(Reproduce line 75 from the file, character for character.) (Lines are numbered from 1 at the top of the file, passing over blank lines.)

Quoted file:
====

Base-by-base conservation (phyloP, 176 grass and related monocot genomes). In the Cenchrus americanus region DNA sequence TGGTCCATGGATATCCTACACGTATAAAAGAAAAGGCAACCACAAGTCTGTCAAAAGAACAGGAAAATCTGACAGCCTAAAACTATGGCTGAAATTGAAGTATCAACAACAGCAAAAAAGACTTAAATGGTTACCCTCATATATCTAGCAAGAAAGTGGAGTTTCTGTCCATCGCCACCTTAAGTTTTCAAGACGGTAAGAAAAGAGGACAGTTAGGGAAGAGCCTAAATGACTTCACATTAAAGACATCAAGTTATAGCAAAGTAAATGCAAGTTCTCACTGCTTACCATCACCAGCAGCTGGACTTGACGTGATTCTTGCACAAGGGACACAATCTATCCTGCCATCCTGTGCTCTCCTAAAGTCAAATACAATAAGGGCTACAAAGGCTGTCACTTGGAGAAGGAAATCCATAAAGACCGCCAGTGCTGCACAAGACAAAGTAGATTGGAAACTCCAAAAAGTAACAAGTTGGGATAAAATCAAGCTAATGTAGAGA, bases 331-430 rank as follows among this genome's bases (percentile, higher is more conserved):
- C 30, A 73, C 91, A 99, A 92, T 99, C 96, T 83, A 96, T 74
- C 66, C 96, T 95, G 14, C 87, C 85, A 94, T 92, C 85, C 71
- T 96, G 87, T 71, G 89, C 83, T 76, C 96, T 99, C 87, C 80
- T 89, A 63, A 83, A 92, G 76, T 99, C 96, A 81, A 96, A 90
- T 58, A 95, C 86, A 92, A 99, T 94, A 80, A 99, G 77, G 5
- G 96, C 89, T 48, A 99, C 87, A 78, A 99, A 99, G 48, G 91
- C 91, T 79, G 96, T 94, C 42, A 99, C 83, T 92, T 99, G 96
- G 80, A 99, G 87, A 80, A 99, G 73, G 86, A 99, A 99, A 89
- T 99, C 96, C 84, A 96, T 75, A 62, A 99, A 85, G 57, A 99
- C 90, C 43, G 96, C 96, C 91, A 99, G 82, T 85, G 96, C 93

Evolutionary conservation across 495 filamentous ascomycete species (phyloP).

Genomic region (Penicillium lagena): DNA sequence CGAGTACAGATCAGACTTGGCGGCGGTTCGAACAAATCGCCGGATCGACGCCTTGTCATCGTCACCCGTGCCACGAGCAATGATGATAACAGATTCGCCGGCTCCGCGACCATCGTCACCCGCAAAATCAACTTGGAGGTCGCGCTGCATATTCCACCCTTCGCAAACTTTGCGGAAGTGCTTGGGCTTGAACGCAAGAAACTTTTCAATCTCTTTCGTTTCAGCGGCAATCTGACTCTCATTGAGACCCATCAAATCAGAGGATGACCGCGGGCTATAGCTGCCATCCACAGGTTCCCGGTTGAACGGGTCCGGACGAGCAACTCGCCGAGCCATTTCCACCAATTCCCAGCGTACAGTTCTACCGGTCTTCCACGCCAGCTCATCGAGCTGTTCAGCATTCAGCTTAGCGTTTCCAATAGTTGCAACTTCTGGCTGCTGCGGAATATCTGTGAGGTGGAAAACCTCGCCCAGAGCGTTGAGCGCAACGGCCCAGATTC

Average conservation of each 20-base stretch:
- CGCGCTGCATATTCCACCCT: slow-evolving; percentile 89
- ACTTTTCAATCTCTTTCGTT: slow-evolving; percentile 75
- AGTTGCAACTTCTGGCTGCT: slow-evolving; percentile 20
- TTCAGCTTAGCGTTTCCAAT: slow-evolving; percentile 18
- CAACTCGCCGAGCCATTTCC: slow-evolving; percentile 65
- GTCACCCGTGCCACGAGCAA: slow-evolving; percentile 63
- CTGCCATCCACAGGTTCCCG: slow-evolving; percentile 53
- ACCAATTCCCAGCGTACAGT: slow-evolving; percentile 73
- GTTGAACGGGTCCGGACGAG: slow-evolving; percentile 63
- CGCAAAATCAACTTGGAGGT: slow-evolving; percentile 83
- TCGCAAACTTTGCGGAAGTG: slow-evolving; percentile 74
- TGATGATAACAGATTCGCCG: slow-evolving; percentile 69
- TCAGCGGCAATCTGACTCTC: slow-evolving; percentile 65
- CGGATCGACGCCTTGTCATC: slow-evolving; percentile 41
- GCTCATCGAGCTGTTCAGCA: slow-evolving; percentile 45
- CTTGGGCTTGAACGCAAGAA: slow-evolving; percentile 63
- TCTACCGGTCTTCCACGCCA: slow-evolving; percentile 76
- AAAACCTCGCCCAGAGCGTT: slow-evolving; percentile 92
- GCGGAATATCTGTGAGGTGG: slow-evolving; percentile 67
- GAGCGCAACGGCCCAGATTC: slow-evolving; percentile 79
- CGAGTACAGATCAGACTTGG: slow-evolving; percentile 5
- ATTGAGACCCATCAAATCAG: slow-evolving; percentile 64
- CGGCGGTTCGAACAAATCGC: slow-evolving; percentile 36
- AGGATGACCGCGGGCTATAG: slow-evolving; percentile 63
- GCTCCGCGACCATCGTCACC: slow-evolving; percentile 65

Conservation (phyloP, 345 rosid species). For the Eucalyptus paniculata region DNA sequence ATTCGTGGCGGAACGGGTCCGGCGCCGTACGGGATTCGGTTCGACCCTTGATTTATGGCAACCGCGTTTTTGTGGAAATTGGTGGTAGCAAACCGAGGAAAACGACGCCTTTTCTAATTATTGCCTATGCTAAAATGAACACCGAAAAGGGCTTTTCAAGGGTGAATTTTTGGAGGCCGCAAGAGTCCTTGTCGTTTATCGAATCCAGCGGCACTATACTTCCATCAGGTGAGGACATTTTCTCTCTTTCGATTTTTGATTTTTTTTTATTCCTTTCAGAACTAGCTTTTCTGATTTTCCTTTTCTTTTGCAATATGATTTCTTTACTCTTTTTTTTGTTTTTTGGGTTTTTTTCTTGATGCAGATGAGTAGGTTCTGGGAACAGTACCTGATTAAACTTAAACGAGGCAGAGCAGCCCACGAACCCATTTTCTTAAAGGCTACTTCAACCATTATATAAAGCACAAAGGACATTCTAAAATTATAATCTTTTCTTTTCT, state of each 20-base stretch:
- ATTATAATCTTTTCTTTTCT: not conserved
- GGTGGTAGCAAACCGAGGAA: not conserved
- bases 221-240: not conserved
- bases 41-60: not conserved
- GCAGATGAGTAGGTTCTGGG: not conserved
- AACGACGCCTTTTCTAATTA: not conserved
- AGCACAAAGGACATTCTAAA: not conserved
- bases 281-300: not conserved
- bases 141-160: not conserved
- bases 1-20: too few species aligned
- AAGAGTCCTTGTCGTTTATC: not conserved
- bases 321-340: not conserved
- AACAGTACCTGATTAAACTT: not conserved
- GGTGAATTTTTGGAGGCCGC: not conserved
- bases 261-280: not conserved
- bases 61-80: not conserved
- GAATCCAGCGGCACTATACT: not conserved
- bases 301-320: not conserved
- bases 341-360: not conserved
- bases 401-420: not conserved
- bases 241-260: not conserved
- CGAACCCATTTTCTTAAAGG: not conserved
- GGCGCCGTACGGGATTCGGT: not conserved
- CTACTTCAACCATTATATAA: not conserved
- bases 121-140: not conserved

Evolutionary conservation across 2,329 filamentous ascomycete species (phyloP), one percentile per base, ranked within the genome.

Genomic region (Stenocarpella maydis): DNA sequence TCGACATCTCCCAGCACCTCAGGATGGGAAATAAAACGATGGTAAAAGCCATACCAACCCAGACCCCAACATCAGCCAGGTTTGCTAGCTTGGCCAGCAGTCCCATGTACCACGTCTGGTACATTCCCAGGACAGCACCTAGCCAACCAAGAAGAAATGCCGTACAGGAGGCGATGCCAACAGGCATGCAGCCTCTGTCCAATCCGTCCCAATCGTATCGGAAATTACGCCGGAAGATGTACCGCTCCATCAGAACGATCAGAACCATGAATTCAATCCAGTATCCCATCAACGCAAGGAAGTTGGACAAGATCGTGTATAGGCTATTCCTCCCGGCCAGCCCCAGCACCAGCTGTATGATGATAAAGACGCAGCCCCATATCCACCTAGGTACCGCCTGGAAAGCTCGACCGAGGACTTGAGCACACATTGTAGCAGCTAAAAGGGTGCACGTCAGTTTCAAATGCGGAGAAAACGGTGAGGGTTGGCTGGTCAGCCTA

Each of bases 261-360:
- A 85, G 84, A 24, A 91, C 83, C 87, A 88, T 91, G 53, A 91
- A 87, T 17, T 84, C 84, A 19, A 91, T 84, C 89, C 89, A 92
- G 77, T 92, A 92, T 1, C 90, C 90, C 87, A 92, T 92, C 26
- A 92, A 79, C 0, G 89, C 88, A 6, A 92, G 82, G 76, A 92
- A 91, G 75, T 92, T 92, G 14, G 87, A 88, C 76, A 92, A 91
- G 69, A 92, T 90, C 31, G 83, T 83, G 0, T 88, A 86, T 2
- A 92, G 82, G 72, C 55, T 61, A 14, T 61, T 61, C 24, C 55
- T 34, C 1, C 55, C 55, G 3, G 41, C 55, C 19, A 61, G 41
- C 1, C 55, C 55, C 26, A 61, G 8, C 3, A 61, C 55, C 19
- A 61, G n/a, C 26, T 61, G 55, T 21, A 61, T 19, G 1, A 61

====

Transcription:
- A 92, G 82, G 72, C 55, T 61, A 14, T 61, T 61, C 24, C 55